Front mirror was replaced by more reflective (and less badly used) one. R=95%. Yield was 18 mW. The front mirror was again replaced. But this case by less reflective (and more badly used) one. With R=50% yield was... yield was... Well... At first it was very high. The light spot on the graphite surface of the calorimeter was large and bright enough to make thoghts of about 100 mJ or even more. But then the laser got died. It happened too fast to get enough time to malke measurements, so no figures, sorry for that.

Disassembling and defectation has shown some cleavages on two (of six) carborundum bricks. Possibly the chips of SiC have shortened the preionizer wires. Probably they could be shakened out without disassemblage of the laser.

 

31.10.2014

Laser was assembled back (without any modifications or repairings) and started on nitrogenic mixture: CO2:N2=1:1. The output coupler was still 50%. It lases. So the pieces of the carborundum definitely could be shakened out and it was possible to continue the use of the laser without the ceremony of disassemblage. The output, however, was only 30 mW. And no light on the graphite at all. After those promising preliminary results it was a bit disappointing.

To the tyre containing the nitrogen with carbon dioxide mixture a pair of xylene drops were added. The drops were really small - may be of a 1.5 cubic millimeters. Then the tyre was shakened thouroughly to ensure even distribution of the xylene vapours. The run on this mixture gave 78 mW. The first 5..10 pulses show bright light on the graphite. Then it dims and after ~3-5 seconds (18-30 pulses) there is no signs of light at all. Up to that moment the calorimeter reading reachs about a half of their static value, so I still cannot say anything definite about the energy of the first pulses.

So in previous experiments that were only my thoughts that the mixture was free of xylene. In the reality the rubber tyre smelled with xylene remaining from the previous tests. And with adding the fresh gas the amount of xylene in the mixture decreased gradually. At first it came closer to the optimum and the power of the laser rised. Further on it decreased away from the optimum and the power began to drop and the laser started to spark. The last fact actually had caused the cleavage of the electrodes.

The next test was an attempt to forsage the combustor:CO2 mixture by adding some xylene too. There was no success though. The optimal concentration of the xylene is rather low and in this case the xylene burns out fast in the remains of oxygen. If we add too much xylene it burns out not so fast but it begans to drop the outbut power by itself. As it was written in most articles: "the discharge became more uniform but no increasement of output power was observed". That phrase just means that they didnt hit the optimum concentration.

 

02.11.2014

Laser had worked for some time and died after that. It did about 1..2*10^3 of pulses with gradial dimming to complete darkness. Even for the mixture of CO2 with technical grade nitrogen. Disassemblage and visual inspection have found out nothing. It looks like everything is allright but it does not lase. Moreover it doesnt even spark. At least it sparks not more than it did when lasing was OK.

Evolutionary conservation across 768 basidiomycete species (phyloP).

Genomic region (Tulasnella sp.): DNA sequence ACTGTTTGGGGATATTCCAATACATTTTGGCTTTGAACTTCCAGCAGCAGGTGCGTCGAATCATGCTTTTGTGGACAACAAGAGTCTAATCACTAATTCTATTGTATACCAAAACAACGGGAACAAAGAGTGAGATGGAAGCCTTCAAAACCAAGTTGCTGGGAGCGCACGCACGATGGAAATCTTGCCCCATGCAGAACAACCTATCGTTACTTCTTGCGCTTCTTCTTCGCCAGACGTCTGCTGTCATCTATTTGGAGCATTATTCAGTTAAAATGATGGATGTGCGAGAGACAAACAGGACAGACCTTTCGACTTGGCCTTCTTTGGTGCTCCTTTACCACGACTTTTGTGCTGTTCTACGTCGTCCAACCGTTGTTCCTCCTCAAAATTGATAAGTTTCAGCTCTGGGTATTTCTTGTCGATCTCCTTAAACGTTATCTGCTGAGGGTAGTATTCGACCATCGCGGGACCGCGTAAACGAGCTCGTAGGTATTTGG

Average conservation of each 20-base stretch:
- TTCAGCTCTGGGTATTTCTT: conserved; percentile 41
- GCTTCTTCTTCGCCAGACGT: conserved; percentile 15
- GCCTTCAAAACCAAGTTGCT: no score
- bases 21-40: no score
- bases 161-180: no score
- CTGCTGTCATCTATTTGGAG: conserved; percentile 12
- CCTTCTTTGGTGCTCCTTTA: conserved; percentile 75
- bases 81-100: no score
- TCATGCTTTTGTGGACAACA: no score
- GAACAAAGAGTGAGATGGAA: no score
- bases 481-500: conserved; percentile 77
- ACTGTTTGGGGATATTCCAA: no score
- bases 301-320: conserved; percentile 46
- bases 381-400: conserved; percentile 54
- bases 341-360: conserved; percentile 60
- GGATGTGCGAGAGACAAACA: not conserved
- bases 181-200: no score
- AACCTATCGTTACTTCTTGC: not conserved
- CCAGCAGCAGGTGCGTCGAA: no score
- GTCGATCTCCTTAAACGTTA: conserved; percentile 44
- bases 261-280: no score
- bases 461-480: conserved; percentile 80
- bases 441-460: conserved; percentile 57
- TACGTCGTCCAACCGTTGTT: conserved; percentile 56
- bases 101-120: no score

05.11.2014

A new small variant of laser was made. It has electrode length of exactly one brick (10 cm). The preionization was made by Dumanchin-Farcy scheme:

    HV pulse _/\_  O------------+-------------------------------------+
                                !                                     ! Cpi
    |XXXXXXXXXXXXXXXXXXXXXXXXXXXXXXXXXXXXXXXXXXXXXXXXXXXXXXXXXXX|    --- 50
    |XXXXXXXXXXXXXXXXXXXXXXXXXXXXXXXXXXXXXXXXXXXXXXXXXXXXXXXXXXX|    ---
    |XXXXXXXXXXXXXXXXXXXXXXXXXXXXXXXXXXXXXXXXXXXXXXXXXXXXXXXXXXX|     !
     -----------------------------------------------------------      !
  ^                                                                  -+
  ! 4mm                                                     ________/ !
  V  ___     ___     ___     ___     ___     ___     ___   / ___      !
    |XXX| 0 |XXX| 0 |XXX| 0 |XXX| 0 |XXX| 0 |XXX| 0 |XXX| 0 |XXX|     !
    |XXXXXXXXXXXXXXXXXXXXXXXXXXXXXXXXXXXXXXXXXXXXXXXXXXXXXXXXXXX|     / Rpi
    |XXXXXXXXXXXXXXXXXXXXXXXXXXXXXXXXXXXXXXXXXXXXXXXXXXXXXXXXXXX|     \ 100k
                                !                                     /
                                !                                     \
                                !                                     /
                                !                                     !
                                +-------------------------------------+
                                !
                               ---

Dumanchin's preionizer is a plurality of insulated metal wires, placed in grooves in the cathode. In the original form that were nickel wires inside quartz tubings having diameter of 1 millimeter. Its clear that DIYer is out of such a resources. If theres none nickel in quartz, how'bout copper in teflon?

One of the carborundum bricks was grooved by means of some abrasive disc. It was done by hand engraving tool, so the grooves aren't very even and straight. However with some fortune one can put nearly 30 grooves over the length of the brick. (The work appeared to be dirty and uneasy: dust and spray flew directly into face. If You ever want to do such a thing be sure to put on glasses and respirator.)